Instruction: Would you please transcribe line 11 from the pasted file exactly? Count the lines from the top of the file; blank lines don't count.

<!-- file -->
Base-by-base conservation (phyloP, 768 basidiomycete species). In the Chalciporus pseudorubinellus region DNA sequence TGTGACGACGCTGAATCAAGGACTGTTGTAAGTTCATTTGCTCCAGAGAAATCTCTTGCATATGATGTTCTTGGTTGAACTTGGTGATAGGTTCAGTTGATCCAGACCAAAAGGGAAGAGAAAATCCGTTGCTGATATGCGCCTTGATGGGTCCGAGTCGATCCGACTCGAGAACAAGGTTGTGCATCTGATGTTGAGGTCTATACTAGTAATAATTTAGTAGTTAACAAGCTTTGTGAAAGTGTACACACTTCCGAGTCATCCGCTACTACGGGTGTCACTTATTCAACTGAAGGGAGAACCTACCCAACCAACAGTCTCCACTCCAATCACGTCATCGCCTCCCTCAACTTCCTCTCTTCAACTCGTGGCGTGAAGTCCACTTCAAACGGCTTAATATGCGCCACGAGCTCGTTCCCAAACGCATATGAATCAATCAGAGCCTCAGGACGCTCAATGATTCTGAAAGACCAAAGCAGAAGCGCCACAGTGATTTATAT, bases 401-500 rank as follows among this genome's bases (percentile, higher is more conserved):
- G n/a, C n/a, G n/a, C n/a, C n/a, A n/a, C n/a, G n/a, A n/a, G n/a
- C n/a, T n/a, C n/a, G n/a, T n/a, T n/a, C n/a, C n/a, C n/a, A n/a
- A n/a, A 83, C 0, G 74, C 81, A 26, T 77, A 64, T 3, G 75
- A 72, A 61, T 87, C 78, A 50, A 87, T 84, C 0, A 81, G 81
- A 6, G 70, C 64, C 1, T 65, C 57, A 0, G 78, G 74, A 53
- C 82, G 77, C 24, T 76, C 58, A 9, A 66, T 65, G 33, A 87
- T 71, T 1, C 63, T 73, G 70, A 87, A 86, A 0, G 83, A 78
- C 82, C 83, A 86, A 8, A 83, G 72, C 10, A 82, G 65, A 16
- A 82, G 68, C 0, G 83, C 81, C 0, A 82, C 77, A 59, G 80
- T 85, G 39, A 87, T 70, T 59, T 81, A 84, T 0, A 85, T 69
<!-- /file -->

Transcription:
- T 85, G 39, A 87, T 70, T 59, T 81, A 84, T 0, A 85, T 69